The ‘Hidden Kingdom of Kim Jong-un’, as North Korea is known among tour guides, has quickly become a very real and popular tourist attraction in China. Tour guide Yu Quanqing tells their passengers that ‘this is a must-see’, revealing the slightly bizarre fascination that many residents of China seem to have developed for North Korea.
After renting binoculars for the equivalent of £1.10 a pair, in order to see the North Koreans on the other side of the border better, the tourists are whisked away in a boat down the Yalu River, on the border between the two countries.
The recent drama between North Korea and the US and the tensions surrounding the nuclear tests seem to have done nothing to put off the hoards of tourists that frequently flock to the border. Yu believes that the tourists go to satisfy their curiosity, as they want to see for themselves how poor North Koreans are, admitting that ‘When we look at these North Koreans we feel a sense of superiority’.
Up the road from where the tourists pile onto the boat, there are signs reading ‘Cherish a good life. Abide by the border regulations.’ A second one reads ‘Please do not converse or exchange objects with people on the other side of the border.’ It seems that even these warnings do not put off the many tourists who embark on this trip.
Some typical sights that can be seen across the border include the North Korean washerwomen who can be seen scrubbing clothes in the river, the soldiers who walk along its banks, and the flag which flies over one river-side community.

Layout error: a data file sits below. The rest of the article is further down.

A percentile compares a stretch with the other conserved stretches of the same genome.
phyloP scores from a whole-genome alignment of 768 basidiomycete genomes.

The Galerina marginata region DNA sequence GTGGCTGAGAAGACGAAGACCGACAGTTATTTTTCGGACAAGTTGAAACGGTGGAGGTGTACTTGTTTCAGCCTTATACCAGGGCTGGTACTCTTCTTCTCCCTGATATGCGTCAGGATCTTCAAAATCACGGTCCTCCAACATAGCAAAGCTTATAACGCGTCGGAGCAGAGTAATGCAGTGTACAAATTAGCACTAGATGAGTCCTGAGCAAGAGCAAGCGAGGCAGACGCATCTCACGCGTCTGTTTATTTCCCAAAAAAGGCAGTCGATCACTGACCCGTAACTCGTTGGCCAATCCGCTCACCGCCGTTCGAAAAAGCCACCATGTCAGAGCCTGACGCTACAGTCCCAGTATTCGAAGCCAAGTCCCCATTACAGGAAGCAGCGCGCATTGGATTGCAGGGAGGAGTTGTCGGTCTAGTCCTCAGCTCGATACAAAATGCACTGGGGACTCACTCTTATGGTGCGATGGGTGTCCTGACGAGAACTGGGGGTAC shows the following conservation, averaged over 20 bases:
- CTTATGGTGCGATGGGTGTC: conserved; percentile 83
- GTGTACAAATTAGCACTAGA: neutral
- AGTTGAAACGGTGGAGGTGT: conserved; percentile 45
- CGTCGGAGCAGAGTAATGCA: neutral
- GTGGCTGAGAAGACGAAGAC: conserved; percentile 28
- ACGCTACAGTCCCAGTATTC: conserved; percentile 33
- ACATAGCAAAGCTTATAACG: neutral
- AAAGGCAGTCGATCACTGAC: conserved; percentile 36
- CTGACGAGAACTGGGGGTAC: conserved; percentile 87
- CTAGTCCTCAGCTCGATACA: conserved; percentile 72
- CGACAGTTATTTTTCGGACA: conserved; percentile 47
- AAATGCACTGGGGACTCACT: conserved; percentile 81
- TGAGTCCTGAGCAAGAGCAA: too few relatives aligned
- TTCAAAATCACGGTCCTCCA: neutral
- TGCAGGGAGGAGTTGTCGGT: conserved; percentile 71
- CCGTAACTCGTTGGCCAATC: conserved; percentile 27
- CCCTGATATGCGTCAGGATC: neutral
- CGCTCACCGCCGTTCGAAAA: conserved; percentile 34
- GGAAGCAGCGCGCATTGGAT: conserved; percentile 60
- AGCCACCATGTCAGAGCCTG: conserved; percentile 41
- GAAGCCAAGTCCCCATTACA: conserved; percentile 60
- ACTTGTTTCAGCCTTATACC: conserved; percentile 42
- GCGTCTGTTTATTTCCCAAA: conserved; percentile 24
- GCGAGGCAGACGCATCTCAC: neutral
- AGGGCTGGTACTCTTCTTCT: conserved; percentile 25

One woman who had brought her family with her as a day trip stated that the reason she went on the trip was because ‘My daughter’s on her summer holidays and we wanted to see a bit of nature’, before going on to discuss the political differences between the two countries. Another woman, a student, stated that ‘They’re quite backwards. They’re not living in ideal conditions.’ It seems to be a theme that many of the people who go to look at North Korea go to reassure themselves about their own lives.
Although many of the guided trips tend to stay close to the Chinese border, for those who are not satisfied with gazing across the river, they can choose to take a boat that sits in the middle of the river, completely surrounded by purely North Korean territory for about an hour. For braver souls, you can choose to go on a one or four day trip to Sinuiju, North Korea’s third largest city. You are not allowed to take a mobile phone, and can only take an old film camera. Anyone is allowed, except Americans, Japanese and South Koreans.
China’s tourism authority has not published the total number of visitors from China to North Korea since 2012, when it is said that 237,000 people made the trip. But the state-run China News Service said that visitors from Dandong alone spiked to 580,000 in just the second half of 2016. Although that is only a fraction of the population of China, it appears that this niche tourist “attraction” isn’t going to be going out of business anytime soon.